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SQI: Simpson Querry Institute

News and Announcements

Read the most recent SQI news below, and subscribe to our newsletters to stay informed about what is happening at the institute.
Susan Quaggin

Understanding molecular drivers of lymphedema

July 18, 2024
Northwestern University scientists led by SQI member Susan Quaggin have uncovered molecular mechanisms underlying lymphatic valve development. This discovery could prove useful in treating lymphedema, a chronic condition that causes localized swelling and has no known cure.

NIBIB highlights recent bladder research from SQI faculty

June 25, 2024

The National Institute of Biomedical Imaging and Bioengineering (NIBIB) published a “science highlight” on new technologies to improve bladder surgery and monitoring, developed by SQI members Arun Sharma, Guillermo Ameer and John Rogers. Their translational research, which combines regenerative medicine and bioelectronics, was originally published in separate papers in PNAS and PNAS Nexus.

Susan Quaggin

Quaggin named winner of the John P. Peters Award

June 18, 2024
SQI member Susan Quaggin has won the 2024 John P. Peters Award, the American Society of Nephrology announced. Named after one of the founders of the field of nephrology, this prestigious award recognizes individuals who have made substantial research contributions to the discipline of nephrology and have sustained achievements in one or more domains of academic medicine including clinical care, education and leadership.
Transplanted islets

Antioxidant gel preserves islet function after pancreas removal

June 7, 2024
Northwestern University researchers led by SQI member Guillermo Ameer have developed a new antioxidant biomaterial that someday could provide much-needed relief to people living with chronic pancreatitis. In the study, the material significantly improved the survival and preserved the function of transplanted islets, which help patients control their own blood-glucose levels without insulin injections following pancreas removal.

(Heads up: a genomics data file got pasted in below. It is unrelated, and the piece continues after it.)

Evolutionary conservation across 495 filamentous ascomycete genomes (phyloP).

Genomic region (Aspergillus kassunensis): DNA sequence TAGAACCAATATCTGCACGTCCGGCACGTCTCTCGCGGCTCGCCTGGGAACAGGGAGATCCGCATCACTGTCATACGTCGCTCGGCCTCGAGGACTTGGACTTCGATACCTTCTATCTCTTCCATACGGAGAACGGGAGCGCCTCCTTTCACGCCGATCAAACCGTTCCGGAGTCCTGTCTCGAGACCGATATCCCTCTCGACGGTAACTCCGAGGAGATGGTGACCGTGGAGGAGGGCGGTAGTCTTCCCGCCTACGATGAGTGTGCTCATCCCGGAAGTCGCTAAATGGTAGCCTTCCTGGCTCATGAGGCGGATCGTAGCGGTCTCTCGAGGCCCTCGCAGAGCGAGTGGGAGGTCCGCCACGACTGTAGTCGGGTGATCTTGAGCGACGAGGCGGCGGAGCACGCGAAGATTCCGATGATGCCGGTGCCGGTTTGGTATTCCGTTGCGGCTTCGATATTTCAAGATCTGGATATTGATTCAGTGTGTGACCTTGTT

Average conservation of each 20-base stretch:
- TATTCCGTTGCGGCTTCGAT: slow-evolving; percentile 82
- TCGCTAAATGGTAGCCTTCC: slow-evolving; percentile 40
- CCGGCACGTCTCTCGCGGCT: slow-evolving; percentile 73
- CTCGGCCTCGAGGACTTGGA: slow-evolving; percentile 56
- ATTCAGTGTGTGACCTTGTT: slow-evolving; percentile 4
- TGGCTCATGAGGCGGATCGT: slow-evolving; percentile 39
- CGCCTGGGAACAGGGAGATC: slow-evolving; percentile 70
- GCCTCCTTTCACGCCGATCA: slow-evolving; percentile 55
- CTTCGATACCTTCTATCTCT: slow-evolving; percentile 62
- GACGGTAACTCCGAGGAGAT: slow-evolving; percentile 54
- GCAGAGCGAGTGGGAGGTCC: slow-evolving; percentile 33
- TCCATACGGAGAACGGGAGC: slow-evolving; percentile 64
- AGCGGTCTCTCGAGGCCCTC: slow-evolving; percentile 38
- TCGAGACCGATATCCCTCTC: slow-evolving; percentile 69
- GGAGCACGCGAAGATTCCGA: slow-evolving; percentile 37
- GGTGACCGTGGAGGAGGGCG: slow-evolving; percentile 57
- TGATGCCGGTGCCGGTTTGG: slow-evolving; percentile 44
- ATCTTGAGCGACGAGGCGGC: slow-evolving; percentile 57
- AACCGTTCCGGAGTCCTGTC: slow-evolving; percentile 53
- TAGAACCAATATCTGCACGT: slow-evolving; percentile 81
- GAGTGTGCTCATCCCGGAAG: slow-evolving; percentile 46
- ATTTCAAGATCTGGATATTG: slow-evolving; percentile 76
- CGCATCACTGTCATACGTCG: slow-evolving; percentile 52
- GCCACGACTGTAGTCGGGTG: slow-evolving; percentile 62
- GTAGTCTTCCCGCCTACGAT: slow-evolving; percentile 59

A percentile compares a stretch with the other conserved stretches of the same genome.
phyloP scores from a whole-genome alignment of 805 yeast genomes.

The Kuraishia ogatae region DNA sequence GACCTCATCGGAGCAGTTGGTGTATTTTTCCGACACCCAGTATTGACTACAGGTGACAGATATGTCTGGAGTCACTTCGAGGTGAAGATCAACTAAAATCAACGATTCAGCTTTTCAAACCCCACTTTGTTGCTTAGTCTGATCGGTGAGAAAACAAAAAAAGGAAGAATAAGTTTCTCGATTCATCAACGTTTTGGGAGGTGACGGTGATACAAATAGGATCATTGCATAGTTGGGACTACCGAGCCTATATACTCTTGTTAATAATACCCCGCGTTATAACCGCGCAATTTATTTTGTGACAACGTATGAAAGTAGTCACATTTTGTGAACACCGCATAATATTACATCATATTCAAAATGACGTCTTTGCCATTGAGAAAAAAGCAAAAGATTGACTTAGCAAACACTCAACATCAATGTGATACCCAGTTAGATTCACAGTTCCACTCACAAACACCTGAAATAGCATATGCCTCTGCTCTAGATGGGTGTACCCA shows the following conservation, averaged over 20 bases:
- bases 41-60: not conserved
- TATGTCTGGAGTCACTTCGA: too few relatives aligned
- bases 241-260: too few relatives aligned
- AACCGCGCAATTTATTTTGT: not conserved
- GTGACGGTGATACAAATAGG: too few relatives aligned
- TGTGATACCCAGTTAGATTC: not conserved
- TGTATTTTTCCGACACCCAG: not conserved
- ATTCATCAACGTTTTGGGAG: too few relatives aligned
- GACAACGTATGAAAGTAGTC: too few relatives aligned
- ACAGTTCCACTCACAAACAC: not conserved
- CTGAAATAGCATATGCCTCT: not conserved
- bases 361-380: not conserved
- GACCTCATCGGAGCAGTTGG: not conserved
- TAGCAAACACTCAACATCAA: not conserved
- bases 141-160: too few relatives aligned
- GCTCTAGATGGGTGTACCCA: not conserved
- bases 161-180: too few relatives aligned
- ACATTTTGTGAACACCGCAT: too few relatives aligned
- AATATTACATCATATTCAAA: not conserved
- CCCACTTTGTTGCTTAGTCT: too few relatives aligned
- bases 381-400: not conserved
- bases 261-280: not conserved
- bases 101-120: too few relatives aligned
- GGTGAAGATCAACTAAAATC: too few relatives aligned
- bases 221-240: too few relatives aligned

ISTC names Rivnay a ‘Researcher to Know’

May 31, 2024

SQI member Jonathan Rivnay was named to the 2024 “Researchers to Know” list by the Illinois Science & Technology Coalition (ISTC). An expert in organic and hybrid bioelectronics, Rivnay was one of 31 faculty members from across the state recognized by the ISTC.

Shana Kelley

Kelley featured on Weinberg’s faculty speaker series

May 29, 2024
SQI member Shana Kelley recently appeared on the Weinberg College of Arts and Sciences’s “Conversations with the Dean” series. In the episode, Kelley and Dean Adrian Randolph discussed creating new tools to diagnose and treat diseases, the importance of interdisciplinary and translational research, and the Chan Zuckerberg Biohub Chicago, where Kelley serves as president.

Hersam elected to American Academy of Arts and Sciences

May 1, 2024
SQI member Mark Hersam is among the six Northwestern University faculty who have been elected members of the American Academy of Arts and Sciences, one of the nation’s oldest and most prestigious honorary societies. They are recognized for their excellence and commitment to uphold the Academy’s mission of engaging with professions across different perspectives.  
Mark Hersam